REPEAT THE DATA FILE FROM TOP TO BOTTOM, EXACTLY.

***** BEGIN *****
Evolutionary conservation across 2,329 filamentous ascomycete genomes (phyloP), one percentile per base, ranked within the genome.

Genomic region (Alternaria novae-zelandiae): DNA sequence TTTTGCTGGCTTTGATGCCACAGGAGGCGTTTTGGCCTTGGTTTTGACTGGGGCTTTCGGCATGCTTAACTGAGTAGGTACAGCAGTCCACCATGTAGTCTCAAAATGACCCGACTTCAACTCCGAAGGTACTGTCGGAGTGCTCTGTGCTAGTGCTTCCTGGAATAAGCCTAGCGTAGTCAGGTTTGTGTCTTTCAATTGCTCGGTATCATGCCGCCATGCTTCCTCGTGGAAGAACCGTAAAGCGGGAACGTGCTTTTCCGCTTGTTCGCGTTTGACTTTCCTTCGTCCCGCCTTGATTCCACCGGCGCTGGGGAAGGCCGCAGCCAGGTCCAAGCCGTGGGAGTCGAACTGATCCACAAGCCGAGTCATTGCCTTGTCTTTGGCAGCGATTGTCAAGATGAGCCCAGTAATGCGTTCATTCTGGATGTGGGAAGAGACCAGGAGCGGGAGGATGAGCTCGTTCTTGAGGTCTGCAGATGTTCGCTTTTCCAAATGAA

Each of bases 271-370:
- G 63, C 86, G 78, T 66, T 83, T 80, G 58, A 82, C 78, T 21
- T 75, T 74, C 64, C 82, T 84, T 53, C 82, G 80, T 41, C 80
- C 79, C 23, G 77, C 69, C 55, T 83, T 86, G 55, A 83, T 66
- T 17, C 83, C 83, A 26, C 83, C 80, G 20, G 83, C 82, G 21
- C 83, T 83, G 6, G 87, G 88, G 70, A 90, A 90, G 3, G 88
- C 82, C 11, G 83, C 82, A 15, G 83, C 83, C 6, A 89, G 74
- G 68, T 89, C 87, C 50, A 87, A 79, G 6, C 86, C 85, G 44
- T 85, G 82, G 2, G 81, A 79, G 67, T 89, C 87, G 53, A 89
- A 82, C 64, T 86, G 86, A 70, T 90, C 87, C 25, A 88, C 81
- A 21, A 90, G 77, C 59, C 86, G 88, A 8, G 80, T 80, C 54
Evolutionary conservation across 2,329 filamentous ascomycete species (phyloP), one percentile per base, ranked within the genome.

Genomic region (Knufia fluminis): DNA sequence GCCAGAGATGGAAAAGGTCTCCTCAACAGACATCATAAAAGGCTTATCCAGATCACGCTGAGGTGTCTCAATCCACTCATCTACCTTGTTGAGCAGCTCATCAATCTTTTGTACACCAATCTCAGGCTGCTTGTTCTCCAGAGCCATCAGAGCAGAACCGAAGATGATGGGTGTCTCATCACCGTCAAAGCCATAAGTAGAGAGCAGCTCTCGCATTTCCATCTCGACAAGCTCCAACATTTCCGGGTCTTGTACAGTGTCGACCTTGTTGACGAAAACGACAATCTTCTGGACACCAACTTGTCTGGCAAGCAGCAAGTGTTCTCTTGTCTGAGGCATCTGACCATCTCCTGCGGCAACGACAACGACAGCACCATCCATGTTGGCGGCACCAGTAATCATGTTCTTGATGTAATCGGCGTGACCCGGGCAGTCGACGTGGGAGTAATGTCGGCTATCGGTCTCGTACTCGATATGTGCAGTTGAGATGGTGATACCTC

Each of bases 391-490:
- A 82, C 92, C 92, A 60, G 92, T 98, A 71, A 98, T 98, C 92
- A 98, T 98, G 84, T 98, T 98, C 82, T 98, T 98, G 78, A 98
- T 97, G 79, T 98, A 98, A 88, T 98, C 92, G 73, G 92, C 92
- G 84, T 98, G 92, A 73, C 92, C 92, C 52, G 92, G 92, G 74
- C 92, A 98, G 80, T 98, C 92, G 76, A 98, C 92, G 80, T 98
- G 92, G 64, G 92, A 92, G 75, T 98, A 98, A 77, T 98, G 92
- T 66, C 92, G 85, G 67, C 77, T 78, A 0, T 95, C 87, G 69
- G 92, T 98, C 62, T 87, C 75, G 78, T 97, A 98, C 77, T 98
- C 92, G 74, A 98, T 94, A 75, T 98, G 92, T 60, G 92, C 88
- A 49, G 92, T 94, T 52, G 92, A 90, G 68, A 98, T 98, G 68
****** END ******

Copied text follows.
Evolutionary conservation across 2,329 filamentous ascomycete genomes (phyloP), one percentile per base, ranked within the genome.

Genomic region (Alternaria novae-zelandiae): DNA sequence TTTTGCTGGCTTTGATGCCACAGGAGGCGTTTTGGCCTTGGTTTTGACTGGGGCTTTCGGCATGCTTAACTGAGTAGGTACAGCAGTCCACCATGTAGTCTCAAAATGACCCGACTTCAACTCCGAAGGTACTGTCGGAGTGCTCTGTGCTAGTGCTTCCTGGAATAAGCCTAGCGTAGTCAGGTTTGTGTCTTTCAATTGCTCGGTATCATGCCGCCATGCTTCCTCGTGGAAGAACCGTAAAGCGGGAACGTGCTTTTCCGCTTGTTCGCGTTTGACTTTCCTTCGTCCCGCCTTGATTCCACCGGCGCTGGGGAAGGCCGCAGCCAGGTCCAAGCCGTGGGAGTCGAACTGATCCACAAGCCGAGTCATTGCCTTGTCTTTGGCAGCGATTGTCAAGATGAGCCCAGTAATGCGTTCATTCTGGATGTGGGAAGAGACCAGGAGCGGGAGGATGAGCTCGTTCTTGAGGTCTGCAGATGTTCGCTTTTCCAAATGAA

Each of bases 271-370:
- G 63, C 86, G 78, T 66, T 83, T 80, G 58, A 82, C 78, T 21
- T 75, T 74, C 64, C 82, T 84, T 53, C 82, G 80, T 41, C 80
- C 79, C 23, G 77, C 69, C 55, T 83, T 86, G 55, A 83, T 66
- T 17, C 83, C 83, A 26, C 83, C 80, G 20, G 83, C 82, G 21
- C 83, T 83, G 6, G 87, G 88, G 70, A 90, A 90, G 3, G 88
- C 82, C 11, G 83, C 82, A 15, G 83, C 83, C 6, A 89, G 74
- G 68, T 89, C 87, C 50, A 87, A 79, G 6, C 86, C 85, G 44
- T 85, G 82, G 2, G 81, A 79, G 67, T 89, C 87, G 53, A 89
- A 82, C 64, T 86, G 86, A 70, T 90, C 87, C 25, A 88, C 81
- A 21, A 90, G 77, C 59, C 86, G 88, A 8, G 80, T 80, C 54
Evolutionary conservation across 2,329 filamentous ascomycete species (phyloP), one percentile per base, ranked within the genome.

Genomic region (Knufia fluminis): DNA sequence GCCAGAGATGGAAAAGGTCTCCTCAACAGACATCATAAAAGGCTTATCCAGATCACGCTGAGGTGTCTCAATCCACTCATCTACCTTGTTGAGCAGCTCATCAATCTTTTGTACACCAATCTCAGGCTGCTTGTTCTCCAGAGCCATCAGAGCAGAACCGAAGATGATGGGTGTCTCATCACCGTCAAAGCCATAAGTAGAGAGCAGCTCTCGCATTTCCATCTCGACAAGCTCCAACATTTCCGGGTCTTGTACAGTGTCGACCTTGTTGACGAAAACGACAATCTTCTGGACACCAACTTGTCTGGCAAGCAGCAAGTGTTCTCTTGTCTGAGGCATCTGACCATCTCCTGCGGCAACGACAACGACAGCACCATCCATGTTGGCGGCACCAGTAATCATGTTCTTGATGTAATCGGCGTGACCCGGGCAGTCGACGTGGGAGTAATGTCGGCTATCGGTCTCGTACTCGATATGTGCAGTTGAGATGGTGATACCTC

Each of bases 391-490:
- A 82, C 92, C 92, A 60, G 92, T 98, A 71, A 98, T 98, C 92
- A 98, T 98, G 84, T 98, T 98, C 82, T 98, T 98, G 78, A 98
- T 97, G 79, T 98, A 98, A 88, T 98, C 92, G 73, G 92, C 92
- G 84, T 98, G 92, A 73, C 92, C 92, C 52, G 92, G 92, G 74
- C 92, A 98, G 80, T 98, C 92, G 76, A 98, C 92, G 80, T 98
- G 92, G 64, G 92, A 92, G 75, T 98, A 98, A 77, T 98, G 92
- T 66, C 92, G 85, G 67, C 77, T 78, A 0, T 95, C 87, G 69
- G 92, T 98, C 62, T 87, C 75, G 78, T 97, A 98, C 77, T 98
- C 92, G 74, A 98, T 94, A 75, T 98, G 92, T 60, G 92, C 88
- A 49, G 92, T 94, T 52, G 92, A 90, G 68, A 98, T 98, G 68